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CCD dust removal

Dust specs on the CCD chip is a problem for anyone using webcams or digital SLR cameras for astro imaging. Unlike traditional 35mm SLR cameras where every image uses a new "chip" (i.e. new area on film), in digital imaging we are using the same physical chip over and over again. If the surface is damaged or dirty, all following images will suffer. On this page I describe how I detected a dust speck on my CCD and how I successfully removed it.

WARNING: Please understand that removing dust from a CCD is risky. If you do it wrong, you can cause more damage than the original problem. You might even destroy it completely. Be very careful, do not touch the CCD, do not blow directly on the CCD. Please also understand that I will not be held responsible for any damage or problem you might get from follwing the procedure described here. Any such activity is entirely at your own risk , I just offer to share my personal experience.

Problem detection

I first detected a problem while trying to capture the reflection nebula around Merope in the Pleiades cluster (M45). I was using my Vesta 675K SC3 long exposure modified webcam. There was a strange and ugly dark spot near the center about 25% from the bottom. It was located in the same position in all frames, even if the stars moved from frame to frame, so clearly this was not a phenomenon in the sky, but rather a problem with my equipment. Below you can see one of the raw images of Merope showing the effect. Move the mouse in and out of the image to highlight the problem I saw.

Cause of problem

The spot had to be caused either by my telescope optics, or by something on the CCD. In order to find out for sure, I captured an indoor image of a piece of cardboard with some text. I used a 55mm SLR lens for this purpose, stopped down to about f11. If the problem could be detected here, the telescope optics could not be blamed for causing the problem. Move the mouse in and out of the image below. The same problem can be seen, and in the same location as in the Merope image. The size of the spot is slightly different, since different optics is used. Clearly, the problem had to be a dust spot on the CCD.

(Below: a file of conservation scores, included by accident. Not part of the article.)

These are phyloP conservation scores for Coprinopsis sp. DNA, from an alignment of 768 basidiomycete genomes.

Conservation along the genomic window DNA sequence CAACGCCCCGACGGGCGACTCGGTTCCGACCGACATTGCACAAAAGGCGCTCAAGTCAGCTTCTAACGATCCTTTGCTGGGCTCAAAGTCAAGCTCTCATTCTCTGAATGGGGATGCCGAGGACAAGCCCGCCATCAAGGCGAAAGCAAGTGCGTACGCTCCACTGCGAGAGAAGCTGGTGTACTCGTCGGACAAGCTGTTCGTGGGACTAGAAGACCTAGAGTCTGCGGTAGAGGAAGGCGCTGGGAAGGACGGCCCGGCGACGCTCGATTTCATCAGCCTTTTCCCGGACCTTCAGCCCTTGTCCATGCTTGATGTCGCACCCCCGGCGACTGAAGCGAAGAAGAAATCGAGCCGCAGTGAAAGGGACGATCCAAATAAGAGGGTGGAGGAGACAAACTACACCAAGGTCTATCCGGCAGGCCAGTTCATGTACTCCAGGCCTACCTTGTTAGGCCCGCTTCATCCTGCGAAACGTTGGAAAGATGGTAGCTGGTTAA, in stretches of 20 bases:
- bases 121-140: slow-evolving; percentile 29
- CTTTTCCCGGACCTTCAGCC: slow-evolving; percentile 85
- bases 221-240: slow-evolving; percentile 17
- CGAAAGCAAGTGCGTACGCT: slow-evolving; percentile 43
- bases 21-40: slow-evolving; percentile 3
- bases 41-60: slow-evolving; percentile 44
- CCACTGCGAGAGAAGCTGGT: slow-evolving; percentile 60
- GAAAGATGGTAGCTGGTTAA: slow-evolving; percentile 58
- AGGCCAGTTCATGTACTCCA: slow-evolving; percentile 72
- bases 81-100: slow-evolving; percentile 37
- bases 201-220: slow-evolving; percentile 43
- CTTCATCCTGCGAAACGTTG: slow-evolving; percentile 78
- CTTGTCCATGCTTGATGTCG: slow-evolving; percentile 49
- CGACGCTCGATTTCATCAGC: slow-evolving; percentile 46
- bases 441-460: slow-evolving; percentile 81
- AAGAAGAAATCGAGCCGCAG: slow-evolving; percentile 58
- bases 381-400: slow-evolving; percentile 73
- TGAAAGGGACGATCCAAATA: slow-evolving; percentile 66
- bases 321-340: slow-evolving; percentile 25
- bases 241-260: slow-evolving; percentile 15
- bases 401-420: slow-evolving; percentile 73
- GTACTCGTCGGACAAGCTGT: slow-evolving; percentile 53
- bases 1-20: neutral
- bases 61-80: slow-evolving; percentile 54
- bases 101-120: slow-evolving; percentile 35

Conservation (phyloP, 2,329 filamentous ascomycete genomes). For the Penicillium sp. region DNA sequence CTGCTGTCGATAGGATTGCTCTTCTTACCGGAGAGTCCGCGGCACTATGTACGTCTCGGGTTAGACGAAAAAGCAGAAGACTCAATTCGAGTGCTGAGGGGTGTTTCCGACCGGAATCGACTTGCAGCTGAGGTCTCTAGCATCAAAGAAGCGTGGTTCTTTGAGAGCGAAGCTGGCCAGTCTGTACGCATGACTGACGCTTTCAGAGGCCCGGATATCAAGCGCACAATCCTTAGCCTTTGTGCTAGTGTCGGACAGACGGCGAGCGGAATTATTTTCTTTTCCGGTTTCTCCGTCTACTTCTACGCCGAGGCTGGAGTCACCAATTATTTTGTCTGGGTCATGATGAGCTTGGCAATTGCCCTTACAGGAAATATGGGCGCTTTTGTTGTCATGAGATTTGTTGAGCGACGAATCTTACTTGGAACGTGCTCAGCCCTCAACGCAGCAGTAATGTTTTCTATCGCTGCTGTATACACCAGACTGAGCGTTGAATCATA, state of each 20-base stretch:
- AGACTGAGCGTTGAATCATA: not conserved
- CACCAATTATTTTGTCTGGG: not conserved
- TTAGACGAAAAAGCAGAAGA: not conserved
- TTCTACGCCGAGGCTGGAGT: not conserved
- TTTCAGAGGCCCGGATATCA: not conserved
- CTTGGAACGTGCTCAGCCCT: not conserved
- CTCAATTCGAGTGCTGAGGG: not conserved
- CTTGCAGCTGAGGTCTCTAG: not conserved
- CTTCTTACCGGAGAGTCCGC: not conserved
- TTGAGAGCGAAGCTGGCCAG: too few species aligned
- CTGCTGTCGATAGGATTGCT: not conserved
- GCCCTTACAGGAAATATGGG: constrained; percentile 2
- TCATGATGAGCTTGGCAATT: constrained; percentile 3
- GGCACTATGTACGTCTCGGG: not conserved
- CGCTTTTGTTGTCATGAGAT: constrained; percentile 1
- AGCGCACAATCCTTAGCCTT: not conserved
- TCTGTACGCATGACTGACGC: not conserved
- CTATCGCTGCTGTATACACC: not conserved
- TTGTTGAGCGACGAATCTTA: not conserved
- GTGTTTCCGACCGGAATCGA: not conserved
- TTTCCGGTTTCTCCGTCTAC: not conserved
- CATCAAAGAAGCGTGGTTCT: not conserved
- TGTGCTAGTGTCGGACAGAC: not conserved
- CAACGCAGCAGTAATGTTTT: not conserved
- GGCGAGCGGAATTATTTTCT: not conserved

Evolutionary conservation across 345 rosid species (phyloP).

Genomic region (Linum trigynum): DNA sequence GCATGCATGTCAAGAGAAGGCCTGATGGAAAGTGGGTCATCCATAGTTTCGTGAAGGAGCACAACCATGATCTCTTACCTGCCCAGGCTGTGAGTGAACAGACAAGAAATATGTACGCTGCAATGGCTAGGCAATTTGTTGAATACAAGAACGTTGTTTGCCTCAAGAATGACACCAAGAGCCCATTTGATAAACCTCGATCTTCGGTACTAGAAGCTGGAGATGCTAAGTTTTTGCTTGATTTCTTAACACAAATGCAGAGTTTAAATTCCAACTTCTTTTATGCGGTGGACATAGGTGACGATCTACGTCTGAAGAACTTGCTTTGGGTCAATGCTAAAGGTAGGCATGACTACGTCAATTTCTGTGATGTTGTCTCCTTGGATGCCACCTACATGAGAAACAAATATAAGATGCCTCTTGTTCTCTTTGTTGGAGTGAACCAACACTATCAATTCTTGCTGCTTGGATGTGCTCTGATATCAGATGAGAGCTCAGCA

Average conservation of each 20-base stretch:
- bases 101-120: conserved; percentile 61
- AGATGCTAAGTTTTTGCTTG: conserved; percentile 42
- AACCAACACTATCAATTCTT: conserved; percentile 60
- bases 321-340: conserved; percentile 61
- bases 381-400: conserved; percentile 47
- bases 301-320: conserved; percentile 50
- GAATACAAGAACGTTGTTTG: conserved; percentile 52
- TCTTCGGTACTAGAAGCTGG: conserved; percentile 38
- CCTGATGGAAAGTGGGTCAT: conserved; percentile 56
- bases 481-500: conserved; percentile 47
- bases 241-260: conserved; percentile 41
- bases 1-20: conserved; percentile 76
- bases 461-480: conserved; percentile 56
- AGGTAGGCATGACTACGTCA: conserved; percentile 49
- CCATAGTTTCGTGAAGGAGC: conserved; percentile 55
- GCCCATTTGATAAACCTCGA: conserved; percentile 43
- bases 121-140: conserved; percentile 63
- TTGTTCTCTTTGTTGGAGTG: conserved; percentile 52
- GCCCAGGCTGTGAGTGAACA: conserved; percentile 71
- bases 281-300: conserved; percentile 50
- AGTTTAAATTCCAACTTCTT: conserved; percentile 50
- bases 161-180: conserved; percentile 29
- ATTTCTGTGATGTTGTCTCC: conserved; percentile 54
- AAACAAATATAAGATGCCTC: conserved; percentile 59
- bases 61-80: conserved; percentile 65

Using a magnifying glass, I could see a small dust spot in the location indicated below. Again, move the mouse in and out of the image.

Dust removal tool

I have mixed experience with "canned air". Some of the cans contain gas/perfume or whatever that you definitely don't want on the CCD or any optical surface. At one point in time I created a big blob on a focal reducer when trying to remove some dust. Something came out of the can and got stuck on the glass. No fun at all. That can was not used anymore.

Still, I was advised to try "Kenair" air duster, specifically made for removing dust from photographic equipment. It has a metal nozzle allowing precise pointing. When using the Kenair, it is important not to shake it and to use it upright. That way you are minimising the chance that something else than clean air coming out.

Dust removal

Using the Kenair, I followed all instructions. I pushed the trigger while pointing to my hand first, making sure only air came out before I tried the Kenair on the camera.

When blowing in the camera, I took great care in pointing the nozzle to the wall on the side of the CCD. That way, the "wind" would blow across the CCD surface at a shallow angle and stand a greater chance of taking dust with it. Also, any moisture would not hit the CCD directly.

Success, dust gone!

This method proved very successful. After one quick blow, I shot another image with the SLR lens, and the black blob was gone. Again, move the mouse in and out of the image below to see the difference.